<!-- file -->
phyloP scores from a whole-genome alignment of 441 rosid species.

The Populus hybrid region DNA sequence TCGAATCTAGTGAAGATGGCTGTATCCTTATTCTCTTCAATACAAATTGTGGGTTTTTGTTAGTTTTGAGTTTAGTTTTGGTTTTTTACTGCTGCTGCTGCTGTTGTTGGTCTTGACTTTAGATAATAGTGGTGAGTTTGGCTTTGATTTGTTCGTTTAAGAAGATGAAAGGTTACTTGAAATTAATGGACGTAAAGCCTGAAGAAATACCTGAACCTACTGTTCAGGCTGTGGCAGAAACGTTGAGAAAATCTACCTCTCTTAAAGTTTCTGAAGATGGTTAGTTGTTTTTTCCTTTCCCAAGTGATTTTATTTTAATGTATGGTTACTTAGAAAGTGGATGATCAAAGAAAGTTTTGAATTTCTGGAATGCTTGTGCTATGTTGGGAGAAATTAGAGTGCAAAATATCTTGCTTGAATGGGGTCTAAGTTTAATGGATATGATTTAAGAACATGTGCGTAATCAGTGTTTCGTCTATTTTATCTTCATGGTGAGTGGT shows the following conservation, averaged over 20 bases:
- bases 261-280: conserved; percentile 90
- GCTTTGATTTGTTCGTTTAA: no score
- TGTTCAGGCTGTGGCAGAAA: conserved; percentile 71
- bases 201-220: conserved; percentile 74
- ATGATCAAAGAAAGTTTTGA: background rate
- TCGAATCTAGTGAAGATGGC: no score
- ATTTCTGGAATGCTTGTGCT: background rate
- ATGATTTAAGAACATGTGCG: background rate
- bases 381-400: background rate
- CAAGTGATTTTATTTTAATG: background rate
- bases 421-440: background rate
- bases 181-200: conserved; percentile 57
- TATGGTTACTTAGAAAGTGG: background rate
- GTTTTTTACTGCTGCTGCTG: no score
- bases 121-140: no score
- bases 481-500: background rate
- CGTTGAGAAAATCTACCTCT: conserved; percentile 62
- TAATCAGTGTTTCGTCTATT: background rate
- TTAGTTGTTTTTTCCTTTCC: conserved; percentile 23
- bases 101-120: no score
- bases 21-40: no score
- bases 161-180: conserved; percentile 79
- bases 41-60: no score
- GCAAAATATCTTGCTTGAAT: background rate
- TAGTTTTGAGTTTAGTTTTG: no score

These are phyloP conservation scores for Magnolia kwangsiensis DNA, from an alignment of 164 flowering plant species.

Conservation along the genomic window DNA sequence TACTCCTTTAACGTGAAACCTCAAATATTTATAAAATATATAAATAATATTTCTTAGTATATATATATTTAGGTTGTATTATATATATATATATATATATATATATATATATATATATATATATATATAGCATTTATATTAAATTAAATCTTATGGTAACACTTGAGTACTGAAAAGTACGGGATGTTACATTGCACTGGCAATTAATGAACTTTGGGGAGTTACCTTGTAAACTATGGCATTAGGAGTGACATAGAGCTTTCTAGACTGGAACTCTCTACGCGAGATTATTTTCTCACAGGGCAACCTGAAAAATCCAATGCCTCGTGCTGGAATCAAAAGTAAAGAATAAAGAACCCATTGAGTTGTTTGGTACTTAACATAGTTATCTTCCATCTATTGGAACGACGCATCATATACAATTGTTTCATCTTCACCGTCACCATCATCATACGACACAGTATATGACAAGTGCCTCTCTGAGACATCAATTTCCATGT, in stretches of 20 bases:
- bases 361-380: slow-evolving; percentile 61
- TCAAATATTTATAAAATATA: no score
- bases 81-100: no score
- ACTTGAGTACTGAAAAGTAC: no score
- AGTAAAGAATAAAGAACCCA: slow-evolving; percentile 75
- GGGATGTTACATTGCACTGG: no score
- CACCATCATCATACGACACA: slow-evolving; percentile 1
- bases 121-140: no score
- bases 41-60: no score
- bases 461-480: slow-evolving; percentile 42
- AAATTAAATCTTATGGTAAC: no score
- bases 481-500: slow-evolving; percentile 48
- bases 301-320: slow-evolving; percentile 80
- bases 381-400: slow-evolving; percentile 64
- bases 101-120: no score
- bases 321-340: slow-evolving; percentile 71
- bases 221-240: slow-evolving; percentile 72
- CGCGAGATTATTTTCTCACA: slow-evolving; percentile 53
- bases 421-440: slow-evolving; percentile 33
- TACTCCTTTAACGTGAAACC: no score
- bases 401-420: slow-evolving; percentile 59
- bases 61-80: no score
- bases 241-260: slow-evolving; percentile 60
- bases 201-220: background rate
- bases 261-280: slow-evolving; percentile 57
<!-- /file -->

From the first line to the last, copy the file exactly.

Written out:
phyloP scores from a whole-genome alignment of 441 rosid species.

The Populus hybrid region DNA sequence TCGAATCTAGTGAAGATGGCTGTATCCTTATTCTCTTCAATACAAATTGTGGGTTTTTGTTAGTTTTGAGTTTAGTTTTGGTTTTTTACTGCTGCTGCTGCTGTTGTTGGTCTTGACTTTAGATAATAGTGGTGAGTTTGGCTTTGATTTGTTCGTTTAAGAAGATGAAAGGTTACTTGAAATTAATGGACGTAAAGCCTGAAGAAATACCTGAACCTACTGTTCAGGCTGTGGCAGAAACGTTGAGAAAATCTACCTCTCTTAAAGTTTCTGAAGATGGTTAGTTGTTTTTTCCTTTCCCAAGTGATTTTATTTTAATGTATGGTTACTTAGAAAGTGGATGATCAAAGAAAGTTTTGAATTTCTGGAATGCTTGTGCTATGTTGGGAGAAATTAGAGTGCAAAATATCTTGCTTGAATGGGGTCTAAGTTTAATGGATATGATTTAAGAACATGTGCGTAATCAGTGTTTCGTCTATTTTATCTTCATGGTGAGTGGT shows the following conservation, averaged over 20 bases:
- bases 261-280: conserved; percentile 90
- GCTTTGATTTGTTCGTTTAA: no score
- TGTTCAGGCTGTGGCAGAAA: conserved; percentile 71
- bases 201-220: conserved; percentile 74
- ATGATCAAAGAAAGTTTTGA: background rate
- TCGAATCTAGTGAAGATGGC: no score
- ATTTCTGGAATGCTTGTGCT: background rate
- ATGATTTAAGAACATGTGCG: background rate
- bases 381-400: background rate
- CAAGTGATTTTATTTTAATG: background rate
- bases 421-440: background rate
- bases 181-200: conserved; percentile 57
- TATGGTTACTTAGAAAGTGG: background rate
- GTTTTTTACTGCTGCTGCTG: no score
- bases 121-140: no score
- bases 481-500: background rate
- CGTTGAGAAAATCTACCTCT: conserved; percentile 62
- TAATCAGTGTTTCGTCTATT: background rate
- TTAGTTGTTTTTTCCTTTCC: conserved; percentile 23
- bases 101-120: no score
- bases 21-40: no score
- bases 161-180: conserved; percentile 79
- bases 41-60: no score
- GCAAAATATCTTGCTTGAAT: background rate
- TAGTTTTGAGTTTAGTTTTG: no score

These are phyloP conservation scores for Magnolia kwangsiensis DNA, from an alignment of 164 flowering plant species.

Conservation along the genomic window DNA sequence TACTCCTTTAACGTGAAACCTCAAATATTTATAAAATATATAAATAATATTTCTTAGTATATATATATTTAGGTTGTATTATATATATATATATATATATATATATATATATATATATATATATATATAGCATTTATATTAAATTAAATCTTATGGTAACACTTGAGTACTGAAAAGTACGGGATGTTACATTGCACTGGCAATTAATGAACTTTGGGGAGTTACCTTGTAAACTATGGCATTAGGAGTGACATAGAGCTTTCTAGACTGGAACTCTCTACGCGAGATTATTTTCTCACAGGGCAACCTGAAAAATCCAATGCCTCGTGCTGGAATCAAAAGTAAAGAATAAAGAACCCATTGAGTTGTTTGGTACTTAACATAGTTATCTTCCATCTATTGGAACGACGCATCATATACAATTGTTTCATCTTCACCGTCACCATCATCATACGACACAGTATATGACAAGTGCCTCTCTGAGACATCAATTTCCATGT, in stretches of 20 bases:
- bases 361-380: slow-evolving; percentile 61
- TCAAATATTTATAAAATATA: no score
- bases 81-100: no score
- ACTTGAGTACTGAAAAGTAC: no score
- AGTAAAGAATAAAGAACCCA: slow-evolving; percentile 75
- GGGATGTTACATTGCACTGG: no score
- CACCATCATCATACGACACA: slow-evolving; percentile 1
- bases 121-140: no score
- bases 41-60: no score
- bases 461-480: slow-evolving; percentile 42
- AAATTAAATCTTATGGTAAC: no score
- bases 481-500: slow-evolving; percentile 48
- bases 301-320: slow-evolving; percentile 80
- bases 381-400: slow-evolving; percentile 64
- bases 101-120: no score
- bases 321-340: slow-evolving; percentile 71
- bases 221-240: slow-evolving; percentile 72
- CGCGAGATTATTTTCTCACA: slow-evolving; percentile 53
- bases 421-440: slow-evolving; percentile 33
- TACTCCTTTAACGTGAAACC: no score
- bases 401-420: slow-evolving; percentile 59
- bases 61-80: no score
- bases 241-260: slow-evolving; percentile 60
- bases 201-220: background rate
- bases 261-280: slow-evolving; percentile 57